Bakish said the ongoing actors strike had caused Paramount to make changes in its film slate. “We’re happy that WGA deal was reached and ratified. It’s a deal that’s good for our company and our industry,” Bakish told analysts. “And while late night is back up and running, the scripted side of TV is still strike impacted. Obviously we all hope to be back at work soon.”

Chopra noted that the strikes resulted in nearly $60 million of related idle costs to retain production capabilities over the three-month period ending Sept. 30.

“These costs impacted both our TV media and film entertainment segments,” Chopra said. “We expect to incur additional strike related idle costs in Q4. However, the magnitude of these incremental expenses will depend on when the actors strike is resolved.”

Paramount generated $377 million in free cash flow during the third quarter and anticipates strong free cash flow in the fourth quarter as the strike continues to limit the production of content.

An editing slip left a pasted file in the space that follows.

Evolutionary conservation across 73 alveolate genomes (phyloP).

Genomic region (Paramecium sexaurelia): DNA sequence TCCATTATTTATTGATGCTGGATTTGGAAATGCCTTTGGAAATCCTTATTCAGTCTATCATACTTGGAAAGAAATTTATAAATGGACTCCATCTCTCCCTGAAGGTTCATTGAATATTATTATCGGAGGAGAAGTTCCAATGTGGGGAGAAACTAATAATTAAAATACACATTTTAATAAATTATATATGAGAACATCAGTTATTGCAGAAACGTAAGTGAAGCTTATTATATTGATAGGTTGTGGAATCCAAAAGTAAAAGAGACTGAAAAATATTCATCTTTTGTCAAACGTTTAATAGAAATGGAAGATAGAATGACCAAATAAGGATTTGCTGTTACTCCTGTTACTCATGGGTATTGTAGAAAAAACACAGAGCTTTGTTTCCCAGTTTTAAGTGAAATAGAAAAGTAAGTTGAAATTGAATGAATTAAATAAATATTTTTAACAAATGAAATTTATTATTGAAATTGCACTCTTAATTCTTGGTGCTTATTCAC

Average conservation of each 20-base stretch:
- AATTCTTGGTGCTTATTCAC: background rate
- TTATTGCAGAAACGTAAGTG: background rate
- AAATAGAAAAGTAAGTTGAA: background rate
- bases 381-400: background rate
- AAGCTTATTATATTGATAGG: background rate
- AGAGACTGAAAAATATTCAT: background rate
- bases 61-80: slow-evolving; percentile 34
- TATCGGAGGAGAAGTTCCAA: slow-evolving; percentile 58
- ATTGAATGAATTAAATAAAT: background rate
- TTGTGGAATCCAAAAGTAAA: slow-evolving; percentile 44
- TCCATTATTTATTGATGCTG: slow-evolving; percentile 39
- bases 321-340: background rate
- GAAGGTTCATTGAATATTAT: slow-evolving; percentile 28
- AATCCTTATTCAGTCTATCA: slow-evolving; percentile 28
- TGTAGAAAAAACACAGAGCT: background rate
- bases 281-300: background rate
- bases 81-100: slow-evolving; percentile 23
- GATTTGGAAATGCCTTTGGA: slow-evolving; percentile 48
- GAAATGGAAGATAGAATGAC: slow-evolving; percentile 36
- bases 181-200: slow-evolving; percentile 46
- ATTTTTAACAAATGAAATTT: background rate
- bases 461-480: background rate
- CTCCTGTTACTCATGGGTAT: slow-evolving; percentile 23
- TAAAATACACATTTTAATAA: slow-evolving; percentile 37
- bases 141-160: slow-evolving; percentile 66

Elsewhere, Paramount has closed the $1.62 billion sale of Simon & Schuster to the investment firm KKR. The company expects the transaction to yield approximately $1.3 billion in net proceeds, which it plans to use to pay down debt.

“We continue to look to non-core asset dispositions and we do that principally as a value unlock to reduce leverage,” Bakish said. “That was clearly the case with Simon and Schuster and we continue to look at some additional opportunities.”

As for M&A, Bakish said that the company is “always open minded” and looks at potential opportunities through the lens of maximizing shareholder value.